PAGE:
What do Turks think of Sadamm Hussein
Turks grudgingly swerve on the US line: Erdogan's ultimatum came before Saddam Hussein's turn
The leaders of the government and the military gathered hastily at the president's office, and a few minutes before the deadline, Powell received his call back: Turkey is accepting its fate and participating. Before the first bomb falls on Baghdad, the Turkish parliament is to revise its rejection of cooperation and clear the way for the stationing of US troops for the northern front against Iraq.
The Americans worked with carrot and stick to bring about this turning point in Ankara. Powell promised that if Turkey gets on board on time, all agreements that were negotiated in advance of the cancellation will remain in place: Turkey will then get the promised billions in aid, a free hand for its armed forces in northern Iraq and a say in the reorganization of Iraq after the war. But if the Turkish no were to remain, relations between the two countries would be severely damaged.
It would not have needed so much pressure to change Parliament's mind. While some MPs had believed that they could prevent the war two weeks ago when they said no to the US stationing, they have since lost those hopes. The Turks have already got a foretaste of the consequences a war waged without them would have for them. The Turkish lira temporarily fell to an all-time low, the northern Iraqi Kurds burned Turkish flags, and the Americans threatened Ankara with a confrontation in northern Iraq. In the meantime, the refugee route from northern Iraq to the Turkish border began. In the last Gulf War, Turkey took in half a million refugees; the prospect of having to do this without American help this time makes many US opponents weak.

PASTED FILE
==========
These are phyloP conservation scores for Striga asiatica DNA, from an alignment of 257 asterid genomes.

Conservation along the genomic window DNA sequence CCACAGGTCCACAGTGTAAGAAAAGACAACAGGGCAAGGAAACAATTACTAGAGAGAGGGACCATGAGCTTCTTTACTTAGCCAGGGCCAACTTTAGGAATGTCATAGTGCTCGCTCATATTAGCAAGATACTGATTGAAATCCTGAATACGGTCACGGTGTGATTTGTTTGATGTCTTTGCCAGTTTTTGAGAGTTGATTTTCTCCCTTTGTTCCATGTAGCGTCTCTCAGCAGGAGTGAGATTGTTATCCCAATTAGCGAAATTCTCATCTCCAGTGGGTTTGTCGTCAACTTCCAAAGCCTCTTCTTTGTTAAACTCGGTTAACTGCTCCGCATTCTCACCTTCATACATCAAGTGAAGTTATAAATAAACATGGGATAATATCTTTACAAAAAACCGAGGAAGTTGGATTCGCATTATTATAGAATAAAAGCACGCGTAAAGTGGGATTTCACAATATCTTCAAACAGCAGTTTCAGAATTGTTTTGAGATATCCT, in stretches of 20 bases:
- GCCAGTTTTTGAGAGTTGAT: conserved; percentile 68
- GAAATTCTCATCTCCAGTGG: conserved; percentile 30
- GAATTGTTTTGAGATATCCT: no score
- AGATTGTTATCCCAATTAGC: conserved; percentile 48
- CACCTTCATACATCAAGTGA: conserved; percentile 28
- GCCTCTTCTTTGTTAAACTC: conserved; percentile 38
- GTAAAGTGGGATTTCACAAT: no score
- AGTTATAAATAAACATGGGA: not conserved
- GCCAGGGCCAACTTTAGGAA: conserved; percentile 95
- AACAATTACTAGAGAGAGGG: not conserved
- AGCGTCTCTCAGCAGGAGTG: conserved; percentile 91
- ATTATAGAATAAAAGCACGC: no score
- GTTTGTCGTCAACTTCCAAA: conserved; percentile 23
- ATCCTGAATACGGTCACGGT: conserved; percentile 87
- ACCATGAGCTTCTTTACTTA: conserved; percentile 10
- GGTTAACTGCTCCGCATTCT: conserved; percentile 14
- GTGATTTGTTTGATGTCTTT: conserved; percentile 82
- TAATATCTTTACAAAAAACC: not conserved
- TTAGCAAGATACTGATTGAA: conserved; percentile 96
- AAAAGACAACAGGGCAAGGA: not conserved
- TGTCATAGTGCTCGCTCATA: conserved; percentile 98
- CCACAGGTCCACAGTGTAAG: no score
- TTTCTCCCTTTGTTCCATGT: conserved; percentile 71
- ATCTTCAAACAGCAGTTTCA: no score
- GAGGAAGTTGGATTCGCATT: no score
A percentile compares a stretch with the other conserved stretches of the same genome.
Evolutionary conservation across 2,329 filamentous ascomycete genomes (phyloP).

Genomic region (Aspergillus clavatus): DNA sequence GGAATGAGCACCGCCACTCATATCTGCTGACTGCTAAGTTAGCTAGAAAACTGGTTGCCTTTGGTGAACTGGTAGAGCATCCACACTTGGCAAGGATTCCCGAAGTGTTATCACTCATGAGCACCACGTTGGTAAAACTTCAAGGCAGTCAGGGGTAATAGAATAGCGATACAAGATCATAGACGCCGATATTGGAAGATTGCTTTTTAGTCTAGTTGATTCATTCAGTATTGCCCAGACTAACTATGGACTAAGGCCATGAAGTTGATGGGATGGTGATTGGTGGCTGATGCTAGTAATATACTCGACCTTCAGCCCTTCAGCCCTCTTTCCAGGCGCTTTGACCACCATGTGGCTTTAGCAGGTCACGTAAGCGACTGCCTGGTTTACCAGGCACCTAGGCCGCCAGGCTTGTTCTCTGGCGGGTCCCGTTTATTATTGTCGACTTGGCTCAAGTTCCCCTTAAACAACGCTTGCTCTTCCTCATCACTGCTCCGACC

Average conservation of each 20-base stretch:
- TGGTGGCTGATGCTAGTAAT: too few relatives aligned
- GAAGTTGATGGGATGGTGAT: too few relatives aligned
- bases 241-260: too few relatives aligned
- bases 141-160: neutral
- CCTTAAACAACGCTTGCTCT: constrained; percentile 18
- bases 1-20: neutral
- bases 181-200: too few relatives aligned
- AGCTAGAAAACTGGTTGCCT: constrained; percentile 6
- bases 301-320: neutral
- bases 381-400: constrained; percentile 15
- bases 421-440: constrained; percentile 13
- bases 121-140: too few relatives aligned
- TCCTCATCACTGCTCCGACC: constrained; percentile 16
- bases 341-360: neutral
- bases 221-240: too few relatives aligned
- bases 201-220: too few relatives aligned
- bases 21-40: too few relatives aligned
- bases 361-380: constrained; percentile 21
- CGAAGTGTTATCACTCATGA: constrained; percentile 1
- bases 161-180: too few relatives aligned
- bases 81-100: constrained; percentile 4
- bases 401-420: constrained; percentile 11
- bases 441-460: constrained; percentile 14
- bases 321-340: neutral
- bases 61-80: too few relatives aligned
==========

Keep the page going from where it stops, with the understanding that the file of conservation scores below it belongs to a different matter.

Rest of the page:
Turkey had resisted the war to the end, declared the President's office after the top-level emergency meeting, but now the chances of a peaceful solution were apparently exhausted. Faced with this undesirable situation, Turkey must protect its national interests and act accordingly as soon as possible; the participants agreed on this. At a special session on Tuesday evening, the Turkish cabinet was supposed to approve the new resolution to deploy its own troops in the US and then bring it to parliament; the vote in the parliament should take place on Wednesday or Thursday at the latest.
Another no from the representatives is unlikely. In contrast to the first attempt, the decision to deploy the station is also supported this time by President Ahmet Necdet Sezer, who wanted to wait until the end for a new resolution by the UN Security Council and, after the failure of these efforts, now turned to the line of government. This time the General Staff is also behind the decision, which it refused public support at the first attempt in order to make life more difficult for the unloved government. Even the opposition grudgingly wants to join in and, unlike in the first vote, forego the fact that the faction was forced to say no.
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